Media consumption by minors is a hot topic. It gets even hotter when sex and violence come up.
Most of the attention regarding consumption of media sex and violence by minors has focused on three areas: song lyrics, video games and theater admissions.<?xml:namespace prefix = o ns = “urn:schemas-microsoft-com:office:office” />
But what about the rental and purchase of R-rated movies at retail and rental outlets? This topic has received less attention, even though movie ratings are indicated on both VHS/DVD packaging and the cassette/DVD itself.
Yet, policies are in place.
Most retailers’ Web sites don’t mention their policies. Wal-Mart does mention some of its media policies, though it includes only those on “stickered music” and video games.
For example, Wal-Mart doesn’t stock music with parental guidance stickers and restricts the sale of M-rated (“M” for “mature”) video games to customers 17 years and older. Wal-Mart’s Web site says nothing about its policy on selling R-rated movies.
But it does have a policy.
“We do carry some R-rated movie selections, and we have set up our cash registers to prompt our cashiers to ask for identification before selling the movie to customers,” Karen Burk, spokeswoman for Wal-Mart, told EthicsDaily.com. Wal-Mart does not carry NC-17 movies.
“We take our role as a responsible retailer very seriously,” she said, adding that Wal-Mart enforces the policy in all of its stores. “We believe it’s the right thing to do.”
Stephen Pagnani, manager of media relations at K-Mart, said K-Mart enforces the same policy for R-rated movies. Spokespeople for Target and Best Buy did not return phone calls seeking information about their guidelines.
Blockbuster, a leading provider of home videos, DVDs and video games, offers perhaps the most detailed policy.
The franchise says on its Web site it does not carry NC-17 or X titles “in order to provide a wholesome environment for you and your family.”
The site also outlines its Youth Restricted Viewing policy, which has been in place for 11 years.
The policy is “a partnership program we have with parents that allows them to prevent what their minor children can rent or purchase from Blockbuster stores,” said Blake Lugash, company spokesman.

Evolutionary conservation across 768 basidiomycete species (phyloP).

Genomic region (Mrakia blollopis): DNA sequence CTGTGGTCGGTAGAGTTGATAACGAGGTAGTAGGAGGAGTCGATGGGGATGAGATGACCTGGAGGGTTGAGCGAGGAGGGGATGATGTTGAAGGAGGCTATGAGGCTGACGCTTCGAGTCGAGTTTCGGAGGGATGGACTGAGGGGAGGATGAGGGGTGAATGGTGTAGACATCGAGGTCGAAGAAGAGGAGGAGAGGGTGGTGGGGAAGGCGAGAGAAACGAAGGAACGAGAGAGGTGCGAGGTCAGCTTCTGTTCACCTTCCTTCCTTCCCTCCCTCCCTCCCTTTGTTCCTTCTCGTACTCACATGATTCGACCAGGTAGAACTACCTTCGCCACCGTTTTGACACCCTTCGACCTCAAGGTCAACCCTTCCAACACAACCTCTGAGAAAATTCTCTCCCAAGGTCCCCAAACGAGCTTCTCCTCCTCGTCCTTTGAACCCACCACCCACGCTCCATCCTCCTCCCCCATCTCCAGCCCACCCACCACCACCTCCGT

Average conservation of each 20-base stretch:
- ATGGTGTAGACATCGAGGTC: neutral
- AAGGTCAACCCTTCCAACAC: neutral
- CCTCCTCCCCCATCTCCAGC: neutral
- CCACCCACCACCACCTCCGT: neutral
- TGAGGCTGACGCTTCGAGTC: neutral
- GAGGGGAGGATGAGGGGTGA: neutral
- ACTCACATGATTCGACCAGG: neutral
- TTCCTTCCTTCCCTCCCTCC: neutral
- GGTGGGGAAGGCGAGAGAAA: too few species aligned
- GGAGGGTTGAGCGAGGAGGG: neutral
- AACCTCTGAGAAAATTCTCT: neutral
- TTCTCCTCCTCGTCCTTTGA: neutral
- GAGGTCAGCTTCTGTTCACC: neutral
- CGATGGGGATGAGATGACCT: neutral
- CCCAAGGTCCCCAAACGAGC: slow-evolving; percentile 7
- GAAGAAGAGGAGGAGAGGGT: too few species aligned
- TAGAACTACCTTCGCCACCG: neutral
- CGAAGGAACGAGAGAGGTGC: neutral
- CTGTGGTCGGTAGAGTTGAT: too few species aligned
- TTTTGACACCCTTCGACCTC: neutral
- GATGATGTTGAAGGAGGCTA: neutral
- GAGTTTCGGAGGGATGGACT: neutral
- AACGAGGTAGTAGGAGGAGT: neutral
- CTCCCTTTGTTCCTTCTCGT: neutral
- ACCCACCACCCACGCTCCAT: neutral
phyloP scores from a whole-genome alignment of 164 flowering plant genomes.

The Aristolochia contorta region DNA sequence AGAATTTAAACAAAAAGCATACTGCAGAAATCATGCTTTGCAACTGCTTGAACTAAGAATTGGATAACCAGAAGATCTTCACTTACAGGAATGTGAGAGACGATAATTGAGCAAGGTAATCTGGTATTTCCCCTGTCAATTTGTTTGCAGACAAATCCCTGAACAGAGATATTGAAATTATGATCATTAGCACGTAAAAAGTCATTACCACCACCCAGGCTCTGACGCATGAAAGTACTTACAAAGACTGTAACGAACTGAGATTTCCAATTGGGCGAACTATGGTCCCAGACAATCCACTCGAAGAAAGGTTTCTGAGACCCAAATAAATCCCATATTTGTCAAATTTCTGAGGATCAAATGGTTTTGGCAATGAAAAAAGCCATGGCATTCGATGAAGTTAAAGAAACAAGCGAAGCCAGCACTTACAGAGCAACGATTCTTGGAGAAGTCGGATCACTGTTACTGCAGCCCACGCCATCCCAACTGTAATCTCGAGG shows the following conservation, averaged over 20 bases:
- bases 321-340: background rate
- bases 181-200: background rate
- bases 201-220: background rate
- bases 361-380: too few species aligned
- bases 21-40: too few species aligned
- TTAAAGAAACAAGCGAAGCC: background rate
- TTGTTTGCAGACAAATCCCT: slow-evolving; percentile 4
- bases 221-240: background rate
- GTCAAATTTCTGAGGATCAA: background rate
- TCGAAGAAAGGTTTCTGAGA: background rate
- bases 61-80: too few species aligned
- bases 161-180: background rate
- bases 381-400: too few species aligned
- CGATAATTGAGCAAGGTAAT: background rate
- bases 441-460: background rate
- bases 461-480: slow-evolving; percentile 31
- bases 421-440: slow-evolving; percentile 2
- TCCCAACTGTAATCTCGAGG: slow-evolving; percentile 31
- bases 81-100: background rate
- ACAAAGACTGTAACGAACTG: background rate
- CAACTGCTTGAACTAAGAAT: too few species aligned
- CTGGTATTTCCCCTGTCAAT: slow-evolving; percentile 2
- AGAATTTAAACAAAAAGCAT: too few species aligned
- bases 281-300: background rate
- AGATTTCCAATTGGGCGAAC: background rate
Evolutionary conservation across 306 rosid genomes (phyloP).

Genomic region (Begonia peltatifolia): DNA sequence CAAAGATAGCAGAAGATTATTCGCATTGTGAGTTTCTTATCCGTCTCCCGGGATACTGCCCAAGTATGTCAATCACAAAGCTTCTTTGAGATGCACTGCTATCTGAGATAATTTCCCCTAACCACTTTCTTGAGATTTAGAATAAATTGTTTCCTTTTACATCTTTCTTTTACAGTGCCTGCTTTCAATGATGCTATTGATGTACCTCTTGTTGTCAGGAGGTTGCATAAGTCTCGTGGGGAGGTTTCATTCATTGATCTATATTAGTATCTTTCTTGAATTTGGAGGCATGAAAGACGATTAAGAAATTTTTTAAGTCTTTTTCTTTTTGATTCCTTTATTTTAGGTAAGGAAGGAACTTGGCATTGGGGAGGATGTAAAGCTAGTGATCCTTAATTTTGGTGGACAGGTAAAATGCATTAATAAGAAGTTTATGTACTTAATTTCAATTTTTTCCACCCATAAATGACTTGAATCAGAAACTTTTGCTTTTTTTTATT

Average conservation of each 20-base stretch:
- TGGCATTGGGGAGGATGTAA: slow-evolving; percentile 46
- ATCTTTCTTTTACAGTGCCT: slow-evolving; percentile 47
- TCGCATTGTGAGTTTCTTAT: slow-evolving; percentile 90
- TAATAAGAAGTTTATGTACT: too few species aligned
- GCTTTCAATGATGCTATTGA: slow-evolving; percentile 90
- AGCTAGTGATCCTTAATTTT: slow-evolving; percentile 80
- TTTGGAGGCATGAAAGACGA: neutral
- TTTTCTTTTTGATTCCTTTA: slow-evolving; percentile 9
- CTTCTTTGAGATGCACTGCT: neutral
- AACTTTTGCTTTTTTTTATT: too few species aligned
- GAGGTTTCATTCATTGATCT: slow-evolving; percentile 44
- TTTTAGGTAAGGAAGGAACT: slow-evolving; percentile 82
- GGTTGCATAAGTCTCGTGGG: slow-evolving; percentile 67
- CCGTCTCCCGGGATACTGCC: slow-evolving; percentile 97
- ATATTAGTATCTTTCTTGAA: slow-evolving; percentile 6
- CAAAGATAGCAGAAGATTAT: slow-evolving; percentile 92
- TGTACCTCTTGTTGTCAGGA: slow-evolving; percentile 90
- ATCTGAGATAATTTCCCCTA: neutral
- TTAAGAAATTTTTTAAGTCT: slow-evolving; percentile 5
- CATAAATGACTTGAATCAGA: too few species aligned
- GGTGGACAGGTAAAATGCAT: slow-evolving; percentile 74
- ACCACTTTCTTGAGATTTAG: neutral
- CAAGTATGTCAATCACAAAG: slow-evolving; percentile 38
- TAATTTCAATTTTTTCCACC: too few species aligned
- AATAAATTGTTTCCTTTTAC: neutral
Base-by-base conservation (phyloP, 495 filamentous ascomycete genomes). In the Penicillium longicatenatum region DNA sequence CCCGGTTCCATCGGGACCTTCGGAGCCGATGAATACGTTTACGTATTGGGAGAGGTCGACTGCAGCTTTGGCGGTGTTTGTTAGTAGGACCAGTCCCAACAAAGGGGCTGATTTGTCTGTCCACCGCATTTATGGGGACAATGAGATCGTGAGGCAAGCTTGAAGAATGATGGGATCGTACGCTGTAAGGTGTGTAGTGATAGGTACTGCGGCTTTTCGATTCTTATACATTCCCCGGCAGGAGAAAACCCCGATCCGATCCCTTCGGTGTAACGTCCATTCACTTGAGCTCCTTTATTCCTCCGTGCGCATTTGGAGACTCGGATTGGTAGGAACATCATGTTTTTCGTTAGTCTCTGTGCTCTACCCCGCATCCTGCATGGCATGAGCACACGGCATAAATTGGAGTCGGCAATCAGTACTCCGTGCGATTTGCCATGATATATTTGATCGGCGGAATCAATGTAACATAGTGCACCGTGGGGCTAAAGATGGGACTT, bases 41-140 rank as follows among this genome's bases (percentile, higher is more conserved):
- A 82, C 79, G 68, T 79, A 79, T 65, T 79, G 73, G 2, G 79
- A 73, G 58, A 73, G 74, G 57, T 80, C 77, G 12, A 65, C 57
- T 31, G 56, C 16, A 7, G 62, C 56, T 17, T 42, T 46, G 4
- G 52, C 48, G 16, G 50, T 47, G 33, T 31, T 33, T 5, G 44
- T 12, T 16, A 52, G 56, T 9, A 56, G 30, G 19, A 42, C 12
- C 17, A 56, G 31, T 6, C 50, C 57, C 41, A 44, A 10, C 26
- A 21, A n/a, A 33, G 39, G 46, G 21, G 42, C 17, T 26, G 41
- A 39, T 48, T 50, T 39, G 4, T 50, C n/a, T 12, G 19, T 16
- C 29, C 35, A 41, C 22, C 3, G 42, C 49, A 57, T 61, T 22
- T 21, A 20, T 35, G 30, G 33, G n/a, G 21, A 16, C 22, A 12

When someone opens a Blockbuster account (one must be 18 or older), the member can choose to activate the policy–which prevents the purchase or sale of any “youth restricted product” by minors–or to de-activate it. If the member ignores the policy, it defaults to activation, Lugash said.
Account holders may change their policy status at any time, but a store visit is required, Lugash said, to avoid any deception over the phone.
Youth restricted products include R-rated movies, M-rated video games and other movies labeled YRP, which are usually unrated films that contain material for mature audiences.
“We want to work with parents,” Lugash said. Blockbuster also provides a family viewing guide listing 100 movies suitable for the whole family.
The Video Software Dealers Association, a nonprofit international trade association, was established in 1981 to help retailers, producers and other businesses involved in multi-billion-dollar home entertainment industry.
In 1991, its member retailers created a “Pledge to Parents,” in which participating retailers agree not to sell or rent R-rated movies and M-rated video games to children under 17 without parental consent. The pledge also calls on members not to sell or rent NC-17 movies or “adults only” video games to children 17 and under.
“VSDA believes the best control of entertainment is parental control,” the VSDA wrote on its Web site, “and there is no better place than in a home video store for parents to control the content of the movies and video games to which their children have access.”
Cliff Vaughn is culture editor for EthicsDaily.com.
Learn more about movie ratings at the Motion Picture Association of America.
Learn more about video game ratings at the Entertainment Software Rating Board.